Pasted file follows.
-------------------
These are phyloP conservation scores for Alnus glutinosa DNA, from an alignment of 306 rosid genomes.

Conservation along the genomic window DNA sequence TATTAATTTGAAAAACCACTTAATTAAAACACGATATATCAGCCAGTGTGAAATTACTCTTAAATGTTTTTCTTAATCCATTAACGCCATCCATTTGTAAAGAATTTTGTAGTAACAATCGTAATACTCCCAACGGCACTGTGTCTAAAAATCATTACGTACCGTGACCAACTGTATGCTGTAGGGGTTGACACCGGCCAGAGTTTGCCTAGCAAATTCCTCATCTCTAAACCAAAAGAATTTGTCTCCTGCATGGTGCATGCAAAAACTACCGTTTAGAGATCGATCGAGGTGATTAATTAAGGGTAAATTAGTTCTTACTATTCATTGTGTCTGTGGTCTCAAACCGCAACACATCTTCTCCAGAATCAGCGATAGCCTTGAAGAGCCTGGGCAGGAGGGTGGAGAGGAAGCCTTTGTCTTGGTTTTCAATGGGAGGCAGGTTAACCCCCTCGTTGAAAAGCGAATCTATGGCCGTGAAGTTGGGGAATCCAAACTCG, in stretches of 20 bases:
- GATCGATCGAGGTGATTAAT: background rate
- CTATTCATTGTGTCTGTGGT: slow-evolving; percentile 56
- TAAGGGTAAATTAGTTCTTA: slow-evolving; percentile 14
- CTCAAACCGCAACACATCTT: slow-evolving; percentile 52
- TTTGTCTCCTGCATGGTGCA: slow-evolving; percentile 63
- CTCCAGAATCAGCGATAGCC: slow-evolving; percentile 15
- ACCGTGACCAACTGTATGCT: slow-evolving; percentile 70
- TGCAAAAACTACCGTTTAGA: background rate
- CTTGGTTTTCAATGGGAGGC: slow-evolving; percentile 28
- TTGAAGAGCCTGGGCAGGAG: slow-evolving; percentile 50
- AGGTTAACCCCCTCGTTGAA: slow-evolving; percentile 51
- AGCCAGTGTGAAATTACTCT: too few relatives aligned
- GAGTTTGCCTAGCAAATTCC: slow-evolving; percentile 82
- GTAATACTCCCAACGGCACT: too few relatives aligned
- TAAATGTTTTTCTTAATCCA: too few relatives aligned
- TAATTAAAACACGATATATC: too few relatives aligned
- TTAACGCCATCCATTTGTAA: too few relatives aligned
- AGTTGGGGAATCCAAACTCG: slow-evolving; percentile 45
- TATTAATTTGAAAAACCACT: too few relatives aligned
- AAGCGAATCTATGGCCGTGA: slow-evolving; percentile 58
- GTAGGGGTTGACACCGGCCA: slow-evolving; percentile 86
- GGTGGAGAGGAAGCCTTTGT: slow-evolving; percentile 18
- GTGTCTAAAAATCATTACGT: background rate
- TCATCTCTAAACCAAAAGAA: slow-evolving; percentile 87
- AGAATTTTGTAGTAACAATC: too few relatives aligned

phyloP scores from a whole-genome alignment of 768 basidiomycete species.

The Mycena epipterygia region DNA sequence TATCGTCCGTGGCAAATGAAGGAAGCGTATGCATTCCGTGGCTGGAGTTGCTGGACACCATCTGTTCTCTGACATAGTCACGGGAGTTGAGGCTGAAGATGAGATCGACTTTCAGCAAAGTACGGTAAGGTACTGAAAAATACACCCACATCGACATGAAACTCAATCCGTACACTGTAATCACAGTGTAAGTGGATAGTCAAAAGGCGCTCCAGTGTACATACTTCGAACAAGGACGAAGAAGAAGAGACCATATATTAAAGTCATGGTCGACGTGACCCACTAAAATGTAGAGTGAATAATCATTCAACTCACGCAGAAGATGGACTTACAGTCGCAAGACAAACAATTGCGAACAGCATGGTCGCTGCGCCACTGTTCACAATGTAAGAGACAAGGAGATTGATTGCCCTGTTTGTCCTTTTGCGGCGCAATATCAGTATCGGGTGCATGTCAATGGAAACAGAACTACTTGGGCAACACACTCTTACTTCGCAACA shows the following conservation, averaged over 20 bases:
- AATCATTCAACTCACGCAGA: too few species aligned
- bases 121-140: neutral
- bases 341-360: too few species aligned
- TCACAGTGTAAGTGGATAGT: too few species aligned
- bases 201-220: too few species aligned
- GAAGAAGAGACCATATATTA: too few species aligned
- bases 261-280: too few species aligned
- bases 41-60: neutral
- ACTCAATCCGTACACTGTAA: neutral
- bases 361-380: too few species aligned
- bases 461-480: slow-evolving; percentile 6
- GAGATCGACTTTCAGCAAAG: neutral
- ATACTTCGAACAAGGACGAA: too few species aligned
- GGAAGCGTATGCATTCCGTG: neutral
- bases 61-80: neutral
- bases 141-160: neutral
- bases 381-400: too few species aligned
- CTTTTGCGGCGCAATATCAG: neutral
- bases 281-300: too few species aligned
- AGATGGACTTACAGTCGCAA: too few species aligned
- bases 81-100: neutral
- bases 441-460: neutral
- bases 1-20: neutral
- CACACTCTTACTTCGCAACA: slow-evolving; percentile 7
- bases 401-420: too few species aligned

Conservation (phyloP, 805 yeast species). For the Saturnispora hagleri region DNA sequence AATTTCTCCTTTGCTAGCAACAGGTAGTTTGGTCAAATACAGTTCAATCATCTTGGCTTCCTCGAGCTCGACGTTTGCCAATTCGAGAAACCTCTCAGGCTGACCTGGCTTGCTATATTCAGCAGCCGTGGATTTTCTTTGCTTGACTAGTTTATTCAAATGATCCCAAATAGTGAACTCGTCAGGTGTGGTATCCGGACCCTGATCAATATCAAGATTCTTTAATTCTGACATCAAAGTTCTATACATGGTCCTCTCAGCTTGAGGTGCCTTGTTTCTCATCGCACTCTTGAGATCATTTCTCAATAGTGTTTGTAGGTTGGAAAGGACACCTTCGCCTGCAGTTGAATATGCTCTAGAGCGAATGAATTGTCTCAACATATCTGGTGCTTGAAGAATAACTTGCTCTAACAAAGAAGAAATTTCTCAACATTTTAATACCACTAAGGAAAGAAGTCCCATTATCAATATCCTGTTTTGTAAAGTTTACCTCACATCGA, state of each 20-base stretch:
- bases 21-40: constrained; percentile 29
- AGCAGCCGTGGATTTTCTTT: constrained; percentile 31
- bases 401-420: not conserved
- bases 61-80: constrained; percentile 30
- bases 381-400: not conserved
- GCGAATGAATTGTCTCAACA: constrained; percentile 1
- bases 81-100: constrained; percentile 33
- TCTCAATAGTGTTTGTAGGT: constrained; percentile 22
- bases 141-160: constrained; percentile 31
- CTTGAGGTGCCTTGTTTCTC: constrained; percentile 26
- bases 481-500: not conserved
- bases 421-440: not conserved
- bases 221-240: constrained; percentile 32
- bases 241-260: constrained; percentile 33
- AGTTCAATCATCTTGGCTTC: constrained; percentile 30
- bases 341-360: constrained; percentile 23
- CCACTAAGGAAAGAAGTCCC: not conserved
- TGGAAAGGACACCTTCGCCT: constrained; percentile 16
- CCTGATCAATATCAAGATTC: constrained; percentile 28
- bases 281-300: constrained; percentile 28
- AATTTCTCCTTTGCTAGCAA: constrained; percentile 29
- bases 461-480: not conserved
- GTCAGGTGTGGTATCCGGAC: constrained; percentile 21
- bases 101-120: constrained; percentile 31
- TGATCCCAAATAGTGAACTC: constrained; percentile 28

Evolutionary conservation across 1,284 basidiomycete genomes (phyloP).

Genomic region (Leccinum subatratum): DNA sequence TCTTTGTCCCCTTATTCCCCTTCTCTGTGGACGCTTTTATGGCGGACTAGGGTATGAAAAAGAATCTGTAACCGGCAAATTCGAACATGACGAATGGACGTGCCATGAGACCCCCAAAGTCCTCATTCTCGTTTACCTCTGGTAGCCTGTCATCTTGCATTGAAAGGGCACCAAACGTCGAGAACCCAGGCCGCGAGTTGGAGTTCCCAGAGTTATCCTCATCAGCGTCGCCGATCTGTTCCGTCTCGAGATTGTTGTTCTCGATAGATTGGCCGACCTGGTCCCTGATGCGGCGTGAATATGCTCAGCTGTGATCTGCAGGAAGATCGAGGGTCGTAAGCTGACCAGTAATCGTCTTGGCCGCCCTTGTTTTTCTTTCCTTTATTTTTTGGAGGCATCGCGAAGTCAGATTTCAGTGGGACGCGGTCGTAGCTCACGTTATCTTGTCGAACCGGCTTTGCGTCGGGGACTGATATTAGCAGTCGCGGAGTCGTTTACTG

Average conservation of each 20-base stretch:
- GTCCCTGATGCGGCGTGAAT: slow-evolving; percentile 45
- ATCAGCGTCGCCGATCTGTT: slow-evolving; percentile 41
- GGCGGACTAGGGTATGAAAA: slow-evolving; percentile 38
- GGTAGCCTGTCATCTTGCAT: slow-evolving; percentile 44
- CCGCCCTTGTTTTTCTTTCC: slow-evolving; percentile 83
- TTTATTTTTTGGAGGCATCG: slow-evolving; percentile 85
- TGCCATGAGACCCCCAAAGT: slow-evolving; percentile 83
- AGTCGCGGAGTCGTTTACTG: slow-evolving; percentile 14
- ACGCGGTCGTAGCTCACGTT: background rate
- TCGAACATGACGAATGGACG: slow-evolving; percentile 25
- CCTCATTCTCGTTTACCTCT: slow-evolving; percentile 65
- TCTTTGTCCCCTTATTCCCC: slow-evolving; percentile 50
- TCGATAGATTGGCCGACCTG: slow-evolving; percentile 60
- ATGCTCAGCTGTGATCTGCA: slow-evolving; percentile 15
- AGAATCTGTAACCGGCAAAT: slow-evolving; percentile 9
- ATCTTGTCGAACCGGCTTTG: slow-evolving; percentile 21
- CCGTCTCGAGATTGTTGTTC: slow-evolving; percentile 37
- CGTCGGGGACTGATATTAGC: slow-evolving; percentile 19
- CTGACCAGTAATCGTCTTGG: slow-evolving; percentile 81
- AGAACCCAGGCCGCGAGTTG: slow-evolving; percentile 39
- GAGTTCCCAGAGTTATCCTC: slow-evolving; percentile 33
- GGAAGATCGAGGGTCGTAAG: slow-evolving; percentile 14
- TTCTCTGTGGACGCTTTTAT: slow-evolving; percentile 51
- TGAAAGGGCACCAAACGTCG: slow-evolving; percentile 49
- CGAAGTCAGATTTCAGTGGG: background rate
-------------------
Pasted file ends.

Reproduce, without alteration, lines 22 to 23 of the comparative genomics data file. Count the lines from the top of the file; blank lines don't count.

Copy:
- AAGCGAATCTATGGCCGTGA: slow-evolving; percentile 58
- GTAGGGGTTGACACCGGCCA: slow-evolving; percentile 86